George August 31 2008 Yes, I do recall the Laff In The Dark ride. It was my first dark ride, at age three in 1957, and I’ve been in love with them ever since. Laff In The Dark was a 1935 installation by the former Pretzel Amusement Ride Company. The ride was originally called Pretzel and a for a few years renamed Witch Cave. In 1950, the facade received a major face lift by park painter Len Minor and it was renamed Laff In The Dark. New stunts were purchased to supplement the original Pretzel figures. It closed after the 1963 season and the building became part of the park’s new Wild West walk-through fun house, aka “Hotel.” More info can be found here: www.laffinthedark.com/articles/pretzelogic/crescentpretzel.htm and www.laffinthedark.com/articles/pretzelride/pretzelride1.htm
Ralph Baker Aug 11 2008 Crescent Park is long gone but remains in my memory like it was only yesterday. I’m sorry that I didn’t bring a camera to shoot pics of the place in its heyday. So what identifies a ’heyday’ in Crescent Park terms? I was born in 1950, and my favorite years at the Park were 1956-1966. What wood was used to build the Riverboat/Showboat ride? I recall the Ride standing and operating with the big roller coaster still running behind it. I was IN the ride at the ’Swamp’ turn when the coaster cars went flying by behind the building. Yes, you could hear them!
Does anyone remember the Laff In The Dark ride? There were the usual light-up stunts all the way along, but the cars jerked into and out of the turns. The set-up crew knew exactly how to lay out the track so the cars would just miss each other. Now THAT was scary! I saw the track with a pocket flashlight (cheating) and found that the first few turn degrees were removed and put on the end of each turn. No WONDER the cars jerked!
By the way, the condos were built on the old parking lot. They don’t extend into the midway. Crescent Park would be alive today if management had promoted ’The Park FIRST\" like it should have. Long live Crescent Park!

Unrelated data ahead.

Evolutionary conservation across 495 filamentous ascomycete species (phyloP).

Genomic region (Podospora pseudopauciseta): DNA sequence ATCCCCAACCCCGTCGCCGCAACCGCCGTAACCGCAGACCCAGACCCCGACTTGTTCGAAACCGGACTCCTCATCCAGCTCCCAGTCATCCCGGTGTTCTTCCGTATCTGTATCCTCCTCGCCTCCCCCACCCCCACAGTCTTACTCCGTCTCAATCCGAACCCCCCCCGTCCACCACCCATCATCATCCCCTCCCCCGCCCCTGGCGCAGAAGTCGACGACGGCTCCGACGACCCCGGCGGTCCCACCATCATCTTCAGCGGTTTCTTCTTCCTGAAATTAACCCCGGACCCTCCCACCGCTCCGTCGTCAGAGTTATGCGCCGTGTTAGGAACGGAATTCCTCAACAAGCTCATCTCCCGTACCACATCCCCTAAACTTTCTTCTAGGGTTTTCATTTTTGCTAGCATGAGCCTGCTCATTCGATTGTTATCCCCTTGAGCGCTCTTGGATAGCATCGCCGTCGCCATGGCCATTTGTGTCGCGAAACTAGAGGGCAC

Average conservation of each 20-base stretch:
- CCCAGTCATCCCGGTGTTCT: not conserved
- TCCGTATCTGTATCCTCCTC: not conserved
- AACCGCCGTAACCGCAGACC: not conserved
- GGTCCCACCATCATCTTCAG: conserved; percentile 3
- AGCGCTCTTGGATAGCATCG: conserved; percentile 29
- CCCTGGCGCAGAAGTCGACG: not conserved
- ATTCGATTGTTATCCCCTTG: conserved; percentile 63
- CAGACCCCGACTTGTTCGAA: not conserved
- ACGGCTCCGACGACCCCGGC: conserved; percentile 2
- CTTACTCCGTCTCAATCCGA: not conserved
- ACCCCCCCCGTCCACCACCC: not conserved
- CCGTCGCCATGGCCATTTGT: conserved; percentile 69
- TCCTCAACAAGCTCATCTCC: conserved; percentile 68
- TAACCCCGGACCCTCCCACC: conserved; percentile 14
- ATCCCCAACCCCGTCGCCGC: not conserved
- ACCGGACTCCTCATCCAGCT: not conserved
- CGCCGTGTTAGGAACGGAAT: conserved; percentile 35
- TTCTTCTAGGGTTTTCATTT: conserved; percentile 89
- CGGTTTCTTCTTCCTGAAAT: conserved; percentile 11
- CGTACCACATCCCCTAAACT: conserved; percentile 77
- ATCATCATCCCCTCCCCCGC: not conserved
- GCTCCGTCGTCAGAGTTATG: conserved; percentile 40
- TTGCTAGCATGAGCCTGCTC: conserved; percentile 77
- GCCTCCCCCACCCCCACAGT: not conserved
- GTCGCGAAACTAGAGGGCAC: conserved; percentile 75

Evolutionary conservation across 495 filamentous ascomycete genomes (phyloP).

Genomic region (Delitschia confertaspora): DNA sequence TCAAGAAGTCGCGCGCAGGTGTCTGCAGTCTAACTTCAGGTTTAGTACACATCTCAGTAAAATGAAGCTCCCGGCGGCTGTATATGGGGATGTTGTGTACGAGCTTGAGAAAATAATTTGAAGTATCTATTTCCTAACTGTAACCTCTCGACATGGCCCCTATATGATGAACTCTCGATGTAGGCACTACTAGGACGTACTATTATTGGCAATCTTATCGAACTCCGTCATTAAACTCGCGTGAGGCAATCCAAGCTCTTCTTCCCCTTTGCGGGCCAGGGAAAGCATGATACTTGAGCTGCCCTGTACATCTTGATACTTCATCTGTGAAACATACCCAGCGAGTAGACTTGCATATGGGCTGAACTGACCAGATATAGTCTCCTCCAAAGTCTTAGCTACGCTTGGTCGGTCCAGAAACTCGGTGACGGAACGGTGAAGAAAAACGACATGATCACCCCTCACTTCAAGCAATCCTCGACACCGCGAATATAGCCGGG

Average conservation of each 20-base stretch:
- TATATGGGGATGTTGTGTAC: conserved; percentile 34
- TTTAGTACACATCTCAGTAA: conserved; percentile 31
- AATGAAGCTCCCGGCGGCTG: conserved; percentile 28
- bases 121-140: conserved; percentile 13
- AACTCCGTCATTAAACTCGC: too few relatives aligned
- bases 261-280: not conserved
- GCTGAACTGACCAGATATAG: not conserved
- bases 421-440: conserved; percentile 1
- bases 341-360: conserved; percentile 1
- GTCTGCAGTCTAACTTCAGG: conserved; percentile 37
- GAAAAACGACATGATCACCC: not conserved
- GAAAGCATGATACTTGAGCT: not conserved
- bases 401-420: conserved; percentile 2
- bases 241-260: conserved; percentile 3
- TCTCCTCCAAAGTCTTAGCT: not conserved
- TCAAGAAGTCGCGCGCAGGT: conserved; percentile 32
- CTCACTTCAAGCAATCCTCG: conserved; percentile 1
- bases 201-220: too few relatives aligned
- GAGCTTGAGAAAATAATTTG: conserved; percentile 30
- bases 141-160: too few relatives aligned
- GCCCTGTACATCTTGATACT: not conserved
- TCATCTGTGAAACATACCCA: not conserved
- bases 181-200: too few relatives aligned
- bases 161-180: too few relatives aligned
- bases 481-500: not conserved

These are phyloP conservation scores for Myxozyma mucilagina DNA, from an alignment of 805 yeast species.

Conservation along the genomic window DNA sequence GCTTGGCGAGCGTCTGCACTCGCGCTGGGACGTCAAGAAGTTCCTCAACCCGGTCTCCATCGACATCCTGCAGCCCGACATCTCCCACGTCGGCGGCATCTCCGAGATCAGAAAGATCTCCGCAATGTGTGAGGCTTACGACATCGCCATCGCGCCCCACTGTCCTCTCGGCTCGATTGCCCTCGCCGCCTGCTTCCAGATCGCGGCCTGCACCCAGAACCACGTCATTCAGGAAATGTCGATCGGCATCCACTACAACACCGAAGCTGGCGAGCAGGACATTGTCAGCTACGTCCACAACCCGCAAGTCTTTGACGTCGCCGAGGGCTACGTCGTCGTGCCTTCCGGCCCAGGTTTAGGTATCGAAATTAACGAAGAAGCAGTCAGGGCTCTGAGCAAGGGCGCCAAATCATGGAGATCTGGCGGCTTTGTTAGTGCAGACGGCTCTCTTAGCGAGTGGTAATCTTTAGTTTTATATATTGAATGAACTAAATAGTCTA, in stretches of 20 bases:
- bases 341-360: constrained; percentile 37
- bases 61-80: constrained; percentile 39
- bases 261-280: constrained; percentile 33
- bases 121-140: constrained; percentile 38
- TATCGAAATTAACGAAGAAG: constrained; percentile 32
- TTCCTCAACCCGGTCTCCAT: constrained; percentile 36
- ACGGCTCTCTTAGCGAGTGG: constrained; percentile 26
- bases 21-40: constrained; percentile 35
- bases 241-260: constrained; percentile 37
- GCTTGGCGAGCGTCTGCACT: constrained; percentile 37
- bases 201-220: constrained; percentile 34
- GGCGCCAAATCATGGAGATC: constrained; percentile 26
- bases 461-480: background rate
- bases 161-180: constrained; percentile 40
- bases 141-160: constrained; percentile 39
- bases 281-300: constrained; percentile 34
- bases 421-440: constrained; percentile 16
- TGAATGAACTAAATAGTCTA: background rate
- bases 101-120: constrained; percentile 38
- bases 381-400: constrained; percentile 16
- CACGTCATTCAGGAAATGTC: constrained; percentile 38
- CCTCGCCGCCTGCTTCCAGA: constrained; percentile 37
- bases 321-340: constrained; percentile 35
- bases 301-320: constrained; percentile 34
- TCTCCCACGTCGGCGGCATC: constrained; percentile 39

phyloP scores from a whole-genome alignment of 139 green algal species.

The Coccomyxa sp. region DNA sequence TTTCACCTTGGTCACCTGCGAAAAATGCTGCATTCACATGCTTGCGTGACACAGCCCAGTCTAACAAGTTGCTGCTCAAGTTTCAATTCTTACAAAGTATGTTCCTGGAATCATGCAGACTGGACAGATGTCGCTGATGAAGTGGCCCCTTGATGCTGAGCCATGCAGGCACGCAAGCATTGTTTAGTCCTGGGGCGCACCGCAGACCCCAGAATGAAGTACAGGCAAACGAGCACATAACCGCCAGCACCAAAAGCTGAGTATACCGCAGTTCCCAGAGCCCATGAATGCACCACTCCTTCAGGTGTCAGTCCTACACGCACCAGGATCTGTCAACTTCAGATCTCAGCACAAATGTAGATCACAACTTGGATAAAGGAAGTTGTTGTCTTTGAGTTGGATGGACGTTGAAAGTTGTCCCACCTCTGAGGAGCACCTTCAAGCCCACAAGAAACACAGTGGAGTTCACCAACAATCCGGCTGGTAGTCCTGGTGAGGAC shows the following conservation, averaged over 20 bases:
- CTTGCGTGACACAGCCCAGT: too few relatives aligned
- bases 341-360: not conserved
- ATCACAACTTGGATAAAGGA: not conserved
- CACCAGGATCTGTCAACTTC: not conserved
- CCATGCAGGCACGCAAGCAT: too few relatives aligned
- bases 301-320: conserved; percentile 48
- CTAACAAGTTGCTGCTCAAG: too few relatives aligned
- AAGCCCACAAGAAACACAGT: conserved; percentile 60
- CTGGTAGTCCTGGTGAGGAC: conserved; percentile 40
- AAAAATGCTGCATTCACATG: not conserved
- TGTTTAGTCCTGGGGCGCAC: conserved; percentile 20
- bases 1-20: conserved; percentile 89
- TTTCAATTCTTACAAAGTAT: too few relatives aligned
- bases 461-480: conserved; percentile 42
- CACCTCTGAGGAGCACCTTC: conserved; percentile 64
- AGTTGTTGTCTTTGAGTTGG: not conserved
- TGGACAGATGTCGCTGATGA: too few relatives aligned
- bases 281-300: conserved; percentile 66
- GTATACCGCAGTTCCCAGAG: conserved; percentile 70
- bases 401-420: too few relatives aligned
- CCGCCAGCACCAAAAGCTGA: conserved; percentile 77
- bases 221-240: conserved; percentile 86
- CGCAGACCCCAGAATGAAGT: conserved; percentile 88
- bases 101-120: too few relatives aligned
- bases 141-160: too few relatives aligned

Richard Page Aug 5 2008 I fed the rings into the arm at the carousal in the years 1937-1938. Born in Riverside. Crescent Park was a great part of my life. My wife worked at Alhambra Ball Room in 1954-1955 (or there abouts).
chet holmes Jul 6 2008 spent a lot of time there as a youngster,my parents or my nana would often bring me, either there or to block island on the old ferry out of providence, the seafood hall was a plus, i still order clam cake mix from kenyon over the internet, brings back alot of memories
Elizabeth (Cummings) McCullom July 1 2008 I lived on the Terrace and have many memories of Crescent Park. My brother, Tom, was a good friend of Ray Simmons (whose Father owned the park at the time). He worked on many of the games there. From my home, we could hear screams from the riders as the roller coaster came down that first steep hill.
Arthur Manchester June 16 2008 Unfortunately, I was born three years after the close of Crescent Park and have only surviving photos and stories of those who were there to portray the majesty of what was one of the grandest amusement centers in the country. The carousel remains as the jewel that reminds us of the times before giant theme parks. Recently, through the efforts of the Serowik family, almost all of the outside horses have been refinished and a museum is being created where people can share in the magical memories of what once was.
Charles K. Rogers April 9 2008 I am married to Charlotte (Winn) Rogers. Her father Joseph was the Asst. Mgr. Of the park in the 60’s. Charlotte’s godfather was Fred McCusker. Charlotte worked at the park in the McCusker stand making cotton candy. I began working at the park in 1959 in Kiddy Land and left the park in 65 or 66. These were the best years of my life for a lot of reasons but most importantly Cresent Park is where I met Charlotte. We have been married 42 years and we met in 1960.